Ford Self-Driving Vans Will Use Legged Robots to Make Deliveries
Digit performs flawlessly in the video, although it wasn’t operating fully autonomously. It was being teleoperated at a high level via commands like “walk to this location,” “climb the stairs,” and “put down the box.” We’re told that Digit didn’t fall over even once during filming, but certainly a bigger challenge for the robot will be to perform this well across the wide variety of homes that it may eventually have to handle, with obstacles like inclined surfaces, different types of stairs, overgrown yards, gates, and wayward pets and/or children.
Having a vehicle serve as a base station provides a variety of advantages for Digit. For example, Digit can get away with a much smaller battery than most large humanoids, because it only really needs to operate for a few minutes at a time before returning to the vehicle to recharge as it drives to the next delivery stop. And while Digit carries several stereo cameras and a lidar, it will have help from its companion robovan to do much of the mapping and path planning required to carry out a delivery. That’s an advantage, Ford says, because its autonomous vehicles are equipped with much more powerful sensors and computers than Digit could carry alone.
From the Medium post:
Digit itself will have just enough sensory power to travel through basic situations. If it comes across an unexpected obstacle, it can send an image back to the vehicle and have the car figure out a solution. The car could even send that information into the cloud and ask for other systems to help Digit navigate its environment, providing multiple levels of added assistance while keeping the robot light and nimble.
This is a very interesting concept, and to learn more about it (and about how Digit will handle all the rest of this operation), we spoke with Agility Robotics CEO Damion Shelton.
IEEE Spectrum: Offloading the sensing and computing required for autonomous navigation is a very interesting idea—can you break down what will be done on the robot and what will be done on the vehicle?
Damion Shelton: The exact split is still to be determined, but the basic idea is to run things that require real-time (or close to it) processing on the robot, and push other tasks off-board. Examples of the former are things like footstep placement, low-level postural control, execution of previously trained RL behaviors, and path-planning out to 3 to 5 steps. Tasks that could be pushed to the vehicle include storage and retrieval of maps, training of RL behaviors, and initialization of the robot’s global pose during deployment. The initialization of global pose is actually one of the most important things the vehicle can be used for, in our view. Absent that, Digit would need to build a local world model from ground zero every time it gets out of the vehicle.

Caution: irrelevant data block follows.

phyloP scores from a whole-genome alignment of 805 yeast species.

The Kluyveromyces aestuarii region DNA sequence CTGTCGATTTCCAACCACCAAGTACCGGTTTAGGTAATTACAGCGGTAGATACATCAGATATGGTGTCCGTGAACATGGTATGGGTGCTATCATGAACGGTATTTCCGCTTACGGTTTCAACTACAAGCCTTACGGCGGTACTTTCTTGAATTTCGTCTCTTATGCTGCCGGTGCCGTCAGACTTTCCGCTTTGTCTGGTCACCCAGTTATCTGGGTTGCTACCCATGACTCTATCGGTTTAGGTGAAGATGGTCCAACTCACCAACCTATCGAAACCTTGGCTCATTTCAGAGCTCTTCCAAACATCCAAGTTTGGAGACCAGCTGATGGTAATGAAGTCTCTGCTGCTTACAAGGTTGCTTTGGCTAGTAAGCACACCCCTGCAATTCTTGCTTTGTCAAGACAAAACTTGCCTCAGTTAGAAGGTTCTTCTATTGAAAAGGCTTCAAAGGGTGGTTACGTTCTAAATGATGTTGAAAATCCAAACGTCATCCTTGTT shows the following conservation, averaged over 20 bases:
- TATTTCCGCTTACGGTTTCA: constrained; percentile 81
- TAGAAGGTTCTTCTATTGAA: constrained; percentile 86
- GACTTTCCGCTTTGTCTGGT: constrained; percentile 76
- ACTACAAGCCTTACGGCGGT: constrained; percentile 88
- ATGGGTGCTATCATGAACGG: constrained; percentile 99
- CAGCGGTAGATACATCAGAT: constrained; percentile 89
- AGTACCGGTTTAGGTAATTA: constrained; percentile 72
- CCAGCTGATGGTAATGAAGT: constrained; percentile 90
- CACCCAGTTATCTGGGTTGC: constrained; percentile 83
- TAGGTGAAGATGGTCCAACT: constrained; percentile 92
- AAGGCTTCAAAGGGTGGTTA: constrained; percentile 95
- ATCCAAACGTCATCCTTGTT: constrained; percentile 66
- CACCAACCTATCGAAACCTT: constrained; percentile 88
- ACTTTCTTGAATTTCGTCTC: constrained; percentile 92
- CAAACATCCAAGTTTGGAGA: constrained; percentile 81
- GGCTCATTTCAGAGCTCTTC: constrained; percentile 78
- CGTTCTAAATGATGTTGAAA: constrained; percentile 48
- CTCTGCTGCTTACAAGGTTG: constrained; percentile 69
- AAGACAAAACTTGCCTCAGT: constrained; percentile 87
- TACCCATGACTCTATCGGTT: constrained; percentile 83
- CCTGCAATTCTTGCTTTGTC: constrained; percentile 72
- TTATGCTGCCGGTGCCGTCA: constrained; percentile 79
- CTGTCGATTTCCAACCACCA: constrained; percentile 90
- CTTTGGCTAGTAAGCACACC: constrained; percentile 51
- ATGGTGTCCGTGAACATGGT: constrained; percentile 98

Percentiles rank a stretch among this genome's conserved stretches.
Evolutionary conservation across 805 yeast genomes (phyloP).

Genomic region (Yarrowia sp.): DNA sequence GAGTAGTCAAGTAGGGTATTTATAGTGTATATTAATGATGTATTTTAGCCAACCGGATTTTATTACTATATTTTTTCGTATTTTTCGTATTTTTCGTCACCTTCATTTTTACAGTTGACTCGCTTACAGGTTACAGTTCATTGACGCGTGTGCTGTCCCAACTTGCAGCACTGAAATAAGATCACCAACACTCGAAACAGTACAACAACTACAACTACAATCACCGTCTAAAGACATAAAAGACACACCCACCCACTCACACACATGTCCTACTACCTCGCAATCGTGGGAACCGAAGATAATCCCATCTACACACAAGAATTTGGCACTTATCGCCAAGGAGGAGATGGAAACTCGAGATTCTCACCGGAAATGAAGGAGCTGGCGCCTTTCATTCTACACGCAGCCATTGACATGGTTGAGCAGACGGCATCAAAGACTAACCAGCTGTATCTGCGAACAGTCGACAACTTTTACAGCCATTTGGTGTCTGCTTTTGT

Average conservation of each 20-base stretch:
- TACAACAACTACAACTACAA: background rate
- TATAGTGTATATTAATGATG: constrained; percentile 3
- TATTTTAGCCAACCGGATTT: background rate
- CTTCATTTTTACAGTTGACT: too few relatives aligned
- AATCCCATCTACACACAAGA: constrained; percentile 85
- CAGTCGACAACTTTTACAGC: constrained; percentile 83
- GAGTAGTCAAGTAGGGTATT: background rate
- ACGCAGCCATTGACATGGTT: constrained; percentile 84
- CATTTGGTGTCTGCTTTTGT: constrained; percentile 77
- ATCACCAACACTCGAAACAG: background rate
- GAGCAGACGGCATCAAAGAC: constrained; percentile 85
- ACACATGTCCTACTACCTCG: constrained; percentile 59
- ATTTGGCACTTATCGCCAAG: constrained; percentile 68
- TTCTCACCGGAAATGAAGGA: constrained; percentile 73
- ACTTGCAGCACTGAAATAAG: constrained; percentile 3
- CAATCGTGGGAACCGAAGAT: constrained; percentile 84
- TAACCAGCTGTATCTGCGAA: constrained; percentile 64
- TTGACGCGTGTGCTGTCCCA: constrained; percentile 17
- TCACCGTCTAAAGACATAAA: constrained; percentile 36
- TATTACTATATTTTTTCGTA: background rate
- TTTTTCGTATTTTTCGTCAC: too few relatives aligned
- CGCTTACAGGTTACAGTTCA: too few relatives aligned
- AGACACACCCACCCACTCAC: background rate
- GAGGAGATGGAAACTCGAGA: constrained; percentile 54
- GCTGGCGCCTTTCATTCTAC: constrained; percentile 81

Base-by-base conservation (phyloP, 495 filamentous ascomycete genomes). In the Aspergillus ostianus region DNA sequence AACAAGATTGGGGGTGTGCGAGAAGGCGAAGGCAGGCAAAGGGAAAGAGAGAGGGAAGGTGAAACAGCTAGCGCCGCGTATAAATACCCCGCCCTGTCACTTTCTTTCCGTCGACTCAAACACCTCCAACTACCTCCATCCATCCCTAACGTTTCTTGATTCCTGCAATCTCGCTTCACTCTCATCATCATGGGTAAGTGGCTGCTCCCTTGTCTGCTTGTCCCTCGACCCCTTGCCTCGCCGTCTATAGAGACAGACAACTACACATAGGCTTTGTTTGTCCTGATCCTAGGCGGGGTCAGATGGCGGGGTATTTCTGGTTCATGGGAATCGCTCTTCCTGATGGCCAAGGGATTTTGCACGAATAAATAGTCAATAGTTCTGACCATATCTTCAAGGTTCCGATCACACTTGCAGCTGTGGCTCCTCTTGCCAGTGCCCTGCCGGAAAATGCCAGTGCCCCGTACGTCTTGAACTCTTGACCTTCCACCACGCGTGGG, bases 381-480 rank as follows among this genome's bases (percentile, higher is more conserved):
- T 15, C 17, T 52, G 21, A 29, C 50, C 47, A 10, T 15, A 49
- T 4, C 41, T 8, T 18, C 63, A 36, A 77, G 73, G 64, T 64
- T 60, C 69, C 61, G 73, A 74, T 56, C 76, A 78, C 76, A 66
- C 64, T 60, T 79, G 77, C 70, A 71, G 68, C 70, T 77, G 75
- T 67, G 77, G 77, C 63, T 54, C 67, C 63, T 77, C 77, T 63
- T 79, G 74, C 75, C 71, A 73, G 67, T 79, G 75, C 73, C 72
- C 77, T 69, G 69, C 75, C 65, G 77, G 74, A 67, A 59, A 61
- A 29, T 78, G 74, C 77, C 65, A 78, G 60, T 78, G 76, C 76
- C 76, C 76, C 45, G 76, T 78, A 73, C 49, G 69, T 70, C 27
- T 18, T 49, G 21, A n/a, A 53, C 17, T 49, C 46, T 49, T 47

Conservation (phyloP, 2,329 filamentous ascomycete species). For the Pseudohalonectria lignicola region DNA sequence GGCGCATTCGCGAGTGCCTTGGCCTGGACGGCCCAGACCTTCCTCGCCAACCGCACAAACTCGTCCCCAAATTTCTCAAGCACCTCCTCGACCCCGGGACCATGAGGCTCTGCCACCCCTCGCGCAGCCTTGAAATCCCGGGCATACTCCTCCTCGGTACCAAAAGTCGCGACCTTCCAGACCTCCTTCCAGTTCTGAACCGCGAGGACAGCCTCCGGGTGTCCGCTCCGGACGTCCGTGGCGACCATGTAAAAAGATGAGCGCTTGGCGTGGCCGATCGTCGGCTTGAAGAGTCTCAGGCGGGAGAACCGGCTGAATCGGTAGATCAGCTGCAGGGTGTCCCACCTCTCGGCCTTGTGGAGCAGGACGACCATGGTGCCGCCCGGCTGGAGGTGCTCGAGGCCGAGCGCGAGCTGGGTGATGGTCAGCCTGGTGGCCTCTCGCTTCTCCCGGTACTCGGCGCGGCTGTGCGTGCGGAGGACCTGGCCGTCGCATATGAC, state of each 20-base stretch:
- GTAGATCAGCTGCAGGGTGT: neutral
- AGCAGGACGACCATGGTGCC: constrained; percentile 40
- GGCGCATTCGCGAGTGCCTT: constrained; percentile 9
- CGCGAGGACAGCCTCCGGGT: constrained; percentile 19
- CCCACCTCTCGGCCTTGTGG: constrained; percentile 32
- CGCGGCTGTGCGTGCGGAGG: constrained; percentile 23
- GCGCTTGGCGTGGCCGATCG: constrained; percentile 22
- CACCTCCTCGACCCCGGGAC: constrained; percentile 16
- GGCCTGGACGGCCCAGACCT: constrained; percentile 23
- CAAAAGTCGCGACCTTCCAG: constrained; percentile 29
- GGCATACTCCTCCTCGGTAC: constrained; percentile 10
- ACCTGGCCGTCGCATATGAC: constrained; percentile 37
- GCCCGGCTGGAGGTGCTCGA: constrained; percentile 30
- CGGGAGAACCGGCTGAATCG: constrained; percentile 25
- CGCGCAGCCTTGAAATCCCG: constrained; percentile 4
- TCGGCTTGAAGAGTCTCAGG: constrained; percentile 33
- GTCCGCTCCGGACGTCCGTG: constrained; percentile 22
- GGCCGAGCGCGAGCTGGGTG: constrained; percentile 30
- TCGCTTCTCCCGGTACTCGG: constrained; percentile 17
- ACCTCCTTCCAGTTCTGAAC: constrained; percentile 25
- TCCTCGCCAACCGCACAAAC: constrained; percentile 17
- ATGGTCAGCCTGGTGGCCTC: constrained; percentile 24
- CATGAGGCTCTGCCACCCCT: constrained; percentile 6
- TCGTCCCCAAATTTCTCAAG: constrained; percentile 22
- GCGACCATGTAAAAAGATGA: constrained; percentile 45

Having bipedal robots that are mechanically capable of traversing semi-structured terrain is often very far from having bipedal robots that are actually able to reliably operate in semi-structured terrain without human supervision. How will you develop the confidence to deploy Digit in real-world use, and what are the biggest challenges you’ll need to solve?
We don’t anticipate operating without human supervision for quite a while. The form that this takes will relax over time; initially, we would expect a human to be present in the immediate vicinity of the robot during operation. After we’re confident that the performance in a particular geofenced area is reliable, direct monitoring could be replaced with “call center” style central monitoring, but that’s a minimum of several years out. From the perspective of data gathering and continued refinement of both hardware and software, the fact that monitoring is required in the immediate future isn’t really a detriment. Particularly in collaborative applications—say, where the robot is a labor assistant to a delivery driver—the additional cost to have a human partially in the loop is close to zero (since the driver is already doing the work now).